Police Takes Over As Canine Handler
November 18, 2020
Lator, the canine officer for Cambridge Springs Police Department’s K-9 Unit, has a new handler.
Lator’s former handler, Sgt. Lee Woodworth, recently left the department, so Chief Tad Acker has taken over.
“Lee took a full-time job with the City of Corry Police Department,” Acker said.
But Lator stayed because he is owned by the borough. He came with a price tag of about $14,500 and was purchased with donations from community individuals and businesses.
Lator, 2, a purebred German shepherd, will turn 3 in December.
He was shipped to the United States from Hungary, and the police department got him from Shallow Creek Kennels, a police service dog training academy in Sharpsville.
With Woodworth leaving, Acker contacted the kennels to find out if a police service dog could be trained to work with a new handler. The answer was yes.
“The reason I agreed to assume the handler position is because the police department did not have any other officers who have enough time in or experience,” Acker said.
Acker is no rookie when it comes to police canines. Although he’s never been a handler, he previously worked for the Vernon Township Police Department, which had two dogs.
“I know the dedication and commitment it takes working with canines,” he said.
Acker, 51, is a seven-year member of the Cambridge Springs police force.
But he’s been a police officer since 2001, when he graduated from the North East Mercyhurst Municipal Police Academy. He worked part time for the Cochranton Police Department and the West Mead Police Department. He then worked part time for the Vernon Township Police Department from 2005 to 2008 and went full time there in 2008. He stayed with Vernon Township until joining the Cambridge Springs Police Department in 2013. He is also president of the Frank L. Baranyai Memorial Lodge 108 in Cambridge Springs.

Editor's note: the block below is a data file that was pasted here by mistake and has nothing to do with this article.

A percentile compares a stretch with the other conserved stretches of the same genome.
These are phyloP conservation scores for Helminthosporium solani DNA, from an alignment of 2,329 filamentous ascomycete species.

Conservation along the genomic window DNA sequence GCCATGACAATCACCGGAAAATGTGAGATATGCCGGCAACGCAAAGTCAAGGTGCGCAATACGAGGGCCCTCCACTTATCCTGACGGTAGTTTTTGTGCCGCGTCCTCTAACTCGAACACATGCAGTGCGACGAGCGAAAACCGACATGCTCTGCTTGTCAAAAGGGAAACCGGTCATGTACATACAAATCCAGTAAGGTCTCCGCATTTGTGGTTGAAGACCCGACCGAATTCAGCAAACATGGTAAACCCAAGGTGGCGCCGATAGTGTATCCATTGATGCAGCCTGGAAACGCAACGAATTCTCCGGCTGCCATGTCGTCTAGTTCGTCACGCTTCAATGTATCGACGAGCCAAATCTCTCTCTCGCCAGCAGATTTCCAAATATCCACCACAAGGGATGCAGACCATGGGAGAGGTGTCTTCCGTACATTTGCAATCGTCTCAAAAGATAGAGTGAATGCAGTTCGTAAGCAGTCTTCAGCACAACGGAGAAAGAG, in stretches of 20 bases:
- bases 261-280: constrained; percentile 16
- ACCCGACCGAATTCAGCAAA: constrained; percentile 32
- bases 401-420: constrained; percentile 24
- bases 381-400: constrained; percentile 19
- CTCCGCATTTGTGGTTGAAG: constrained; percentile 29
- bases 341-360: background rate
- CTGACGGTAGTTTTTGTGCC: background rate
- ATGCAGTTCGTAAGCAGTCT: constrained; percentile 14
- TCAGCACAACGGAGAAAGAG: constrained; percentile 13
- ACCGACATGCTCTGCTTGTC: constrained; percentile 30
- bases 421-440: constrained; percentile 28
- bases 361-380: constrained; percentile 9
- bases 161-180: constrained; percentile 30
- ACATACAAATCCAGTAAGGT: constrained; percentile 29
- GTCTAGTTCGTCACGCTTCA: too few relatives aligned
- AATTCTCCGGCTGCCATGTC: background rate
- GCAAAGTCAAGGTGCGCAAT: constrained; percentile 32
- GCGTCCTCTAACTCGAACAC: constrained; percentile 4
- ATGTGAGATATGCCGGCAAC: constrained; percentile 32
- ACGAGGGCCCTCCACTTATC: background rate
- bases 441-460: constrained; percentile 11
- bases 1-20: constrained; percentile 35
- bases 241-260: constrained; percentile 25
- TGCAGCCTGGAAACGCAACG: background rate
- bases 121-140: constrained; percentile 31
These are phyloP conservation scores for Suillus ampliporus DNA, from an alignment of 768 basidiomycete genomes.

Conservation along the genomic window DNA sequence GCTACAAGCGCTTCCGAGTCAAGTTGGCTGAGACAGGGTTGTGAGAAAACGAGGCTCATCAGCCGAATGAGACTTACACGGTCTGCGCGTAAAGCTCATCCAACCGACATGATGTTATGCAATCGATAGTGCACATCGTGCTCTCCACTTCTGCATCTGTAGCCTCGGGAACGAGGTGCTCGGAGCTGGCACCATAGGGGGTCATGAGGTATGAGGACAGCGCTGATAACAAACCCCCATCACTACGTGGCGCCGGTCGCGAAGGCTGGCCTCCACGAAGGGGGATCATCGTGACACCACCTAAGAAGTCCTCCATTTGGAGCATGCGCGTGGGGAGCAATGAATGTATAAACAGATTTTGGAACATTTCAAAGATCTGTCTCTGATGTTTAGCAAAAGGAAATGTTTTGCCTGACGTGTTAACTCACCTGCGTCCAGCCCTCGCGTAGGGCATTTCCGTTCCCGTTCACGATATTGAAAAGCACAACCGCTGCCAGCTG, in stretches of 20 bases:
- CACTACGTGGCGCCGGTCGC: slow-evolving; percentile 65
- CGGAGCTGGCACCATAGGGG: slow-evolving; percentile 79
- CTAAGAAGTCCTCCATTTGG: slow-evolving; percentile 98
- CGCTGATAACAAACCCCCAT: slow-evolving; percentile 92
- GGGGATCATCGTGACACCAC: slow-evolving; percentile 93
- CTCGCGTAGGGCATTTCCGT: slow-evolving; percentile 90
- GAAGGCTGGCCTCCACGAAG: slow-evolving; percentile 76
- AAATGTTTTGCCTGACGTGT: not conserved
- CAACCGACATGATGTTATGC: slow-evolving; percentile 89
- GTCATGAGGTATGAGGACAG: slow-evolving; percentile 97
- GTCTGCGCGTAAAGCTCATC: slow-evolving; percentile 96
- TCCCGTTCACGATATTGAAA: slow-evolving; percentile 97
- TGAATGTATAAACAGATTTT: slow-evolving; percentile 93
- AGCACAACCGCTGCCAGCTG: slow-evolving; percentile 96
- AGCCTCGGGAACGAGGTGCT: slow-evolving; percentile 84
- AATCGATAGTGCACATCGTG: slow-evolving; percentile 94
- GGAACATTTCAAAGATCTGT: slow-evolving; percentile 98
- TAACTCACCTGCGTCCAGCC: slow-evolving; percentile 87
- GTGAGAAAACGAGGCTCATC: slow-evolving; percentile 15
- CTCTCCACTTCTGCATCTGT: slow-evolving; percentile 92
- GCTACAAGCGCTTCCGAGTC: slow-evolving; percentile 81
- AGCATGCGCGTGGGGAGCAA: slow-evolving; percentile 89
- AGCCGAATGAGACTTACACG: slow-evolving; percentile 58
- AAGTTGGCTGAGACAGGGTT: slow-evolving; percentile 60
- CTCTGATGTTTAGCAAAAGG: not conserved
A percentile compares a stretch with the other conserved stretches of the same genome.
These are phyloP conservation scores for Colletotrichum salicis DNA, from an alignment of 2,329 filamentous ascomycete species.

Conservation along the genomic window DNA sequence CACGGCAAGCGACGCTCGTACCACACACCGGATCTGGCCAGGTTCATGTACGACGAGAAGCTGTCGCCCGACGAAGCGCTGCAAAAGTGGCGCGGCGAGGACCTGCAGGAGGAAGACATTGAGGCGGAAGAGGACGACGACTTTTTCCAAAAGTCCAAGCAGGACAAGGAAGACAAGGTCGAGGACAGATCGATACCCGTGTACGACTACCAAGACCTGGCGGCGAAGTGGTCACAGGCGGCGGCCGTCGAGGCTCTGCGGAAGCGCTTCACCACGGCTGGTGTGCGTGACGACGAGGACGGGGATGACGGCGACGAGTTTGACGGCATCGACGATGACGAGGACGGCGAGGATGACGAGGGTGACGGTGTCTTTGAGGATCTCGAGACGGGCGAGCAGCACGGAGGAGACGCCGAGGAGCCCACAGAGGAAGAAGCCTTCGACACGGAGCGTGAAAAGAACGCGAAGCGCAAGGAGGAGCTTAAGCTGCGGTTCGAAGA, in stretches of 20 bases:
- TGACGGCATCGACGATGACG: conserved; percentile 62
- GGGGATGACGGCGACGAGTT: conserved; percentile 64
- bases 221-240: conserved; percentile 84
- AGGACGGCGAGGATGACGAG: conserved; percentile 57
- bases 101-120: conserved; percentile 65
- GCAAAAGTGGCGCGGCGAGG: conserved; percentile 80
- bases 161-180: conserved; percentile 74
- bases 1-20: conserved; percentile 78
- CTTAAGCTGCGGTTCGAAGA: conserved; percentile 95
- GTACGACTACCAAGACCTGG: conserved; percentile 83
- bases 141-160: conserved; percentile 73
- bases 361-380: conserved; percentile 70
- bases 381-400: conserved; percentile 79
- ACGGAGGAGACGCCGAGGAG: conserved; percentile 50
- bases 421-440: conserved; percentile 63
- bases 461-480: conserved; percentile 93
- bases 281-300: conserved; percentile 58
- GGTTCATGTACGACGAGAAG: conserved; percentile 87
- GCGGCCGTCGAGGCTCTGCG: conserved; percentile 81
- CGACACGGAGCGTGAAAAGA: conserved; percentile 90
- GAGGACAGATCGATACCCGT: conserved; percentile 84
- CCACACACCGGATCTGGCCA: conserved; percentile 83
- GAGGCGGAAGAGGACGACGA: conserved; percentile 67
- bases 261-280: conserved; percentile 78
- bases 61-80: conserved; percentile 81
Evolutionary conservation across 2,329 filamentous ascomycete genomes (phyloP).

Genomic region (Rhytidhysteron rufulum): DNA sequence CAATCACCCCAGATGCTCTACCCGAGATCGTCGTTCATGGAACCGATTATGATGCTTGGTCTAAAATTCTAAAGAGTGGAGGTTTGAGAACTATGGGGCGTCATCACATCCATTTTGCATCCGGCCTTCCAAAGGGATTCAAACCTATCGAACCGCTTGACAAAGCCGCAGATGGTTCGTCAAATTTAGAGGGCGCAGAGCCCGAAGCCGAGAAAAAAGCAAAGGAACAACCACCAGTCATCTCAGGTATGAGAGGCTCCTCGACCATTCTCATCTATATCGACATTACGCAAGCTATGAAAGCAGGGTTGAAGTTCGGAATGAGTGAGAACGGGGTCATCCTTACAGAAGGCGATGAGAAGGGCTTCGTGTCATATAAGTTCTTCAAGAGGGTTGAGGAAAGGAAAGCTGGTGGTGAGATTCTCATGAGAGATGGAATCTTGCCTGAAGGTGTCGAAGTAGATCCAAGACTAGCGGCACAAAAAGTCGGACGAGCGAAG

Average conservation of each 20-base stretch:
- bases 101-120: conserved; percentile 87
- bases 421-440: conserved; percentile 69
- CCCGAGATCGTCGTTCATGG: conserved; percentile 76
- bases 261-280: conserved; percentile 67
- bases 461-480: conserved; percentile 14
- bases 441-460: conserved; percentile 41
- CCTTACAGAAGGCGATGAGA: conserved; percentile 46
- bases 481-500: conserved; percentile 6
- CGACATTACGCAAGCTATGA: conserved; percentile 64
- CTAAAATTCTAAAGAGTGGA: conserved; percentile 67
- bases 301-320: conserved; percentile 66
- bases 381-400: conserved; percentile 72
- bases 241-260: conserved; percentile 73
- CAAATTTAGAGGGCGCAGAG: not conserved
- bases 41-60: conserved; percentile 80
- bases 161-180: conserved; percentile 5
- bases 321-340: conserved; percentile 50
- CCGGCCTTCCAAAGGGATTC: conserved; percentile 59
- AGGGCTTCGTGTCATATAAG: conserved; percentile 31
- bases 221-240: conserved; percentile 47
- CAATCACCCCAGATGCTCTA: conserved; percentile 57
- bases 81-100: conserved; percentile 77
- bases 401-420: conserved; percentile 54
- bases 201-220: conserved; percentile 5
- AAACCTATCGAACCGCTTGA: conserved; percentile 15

Lator is a dual-purpose dog: he’s trained in narcotics searches, apprehension of suspects, building searches and article searches, and he’s also trained in tracking.
His veterinary care is sponsored by Greener Pastures Veterinary Services in Saegertown.
In between handlers, Lator stayed at Knick’s Bed and Biscuit LLC in Meadville, a canine kennel that helped with the transition.
“When the borough decided we would keep the dog, we took Lator to Knick’s and housed him there until Lee’s last day,” Acker said.
Lator goes home with Acker every day. Acker, who is married and has a stepson, said Lator is adjusting to his new family.
“We already have three dogs, so incorporating Lator in to the family so far has been positive – but it takes time,” he said.
The police department has a K-9 transport sport utility vehicle, which is a 2018 Ford Interceptor package. In the back, a transport cage for Lator takes up half the space, and the other half is for prisoner transport.
In addition to working in Cambridge Springs, the K-9 Unit also helps other police departments.
“The whole thing I’ve learned is that it is a different job,” Acker said. “Lee did a phenomenal job with Lator. I’m hoping to maintain that.”
And he’s working on that now, with a little help from some friends. Acker and Lator have been training with Mike Amann and Tony Dibacco from Lake Erie K9 in Lawrence Park; Sgt. Landon Silva and his canine, Kenzo, of the Borough of Edinboro Police Department; and retired K-9 handler John T. Labow.
“The dog is trained; I need to learn how to read him,” Acker said. “We’ve bonded really well.”
Although Lator is playful and friendly, he’s also a working dog, and when he works, he means business.
Acker believes Lator is an asset to the police department and Cambridge Springs as a whole, saying he fits into the community well and does his work when required.
“He’s social, but when he goes to work, he’s a different dog,” the chief said.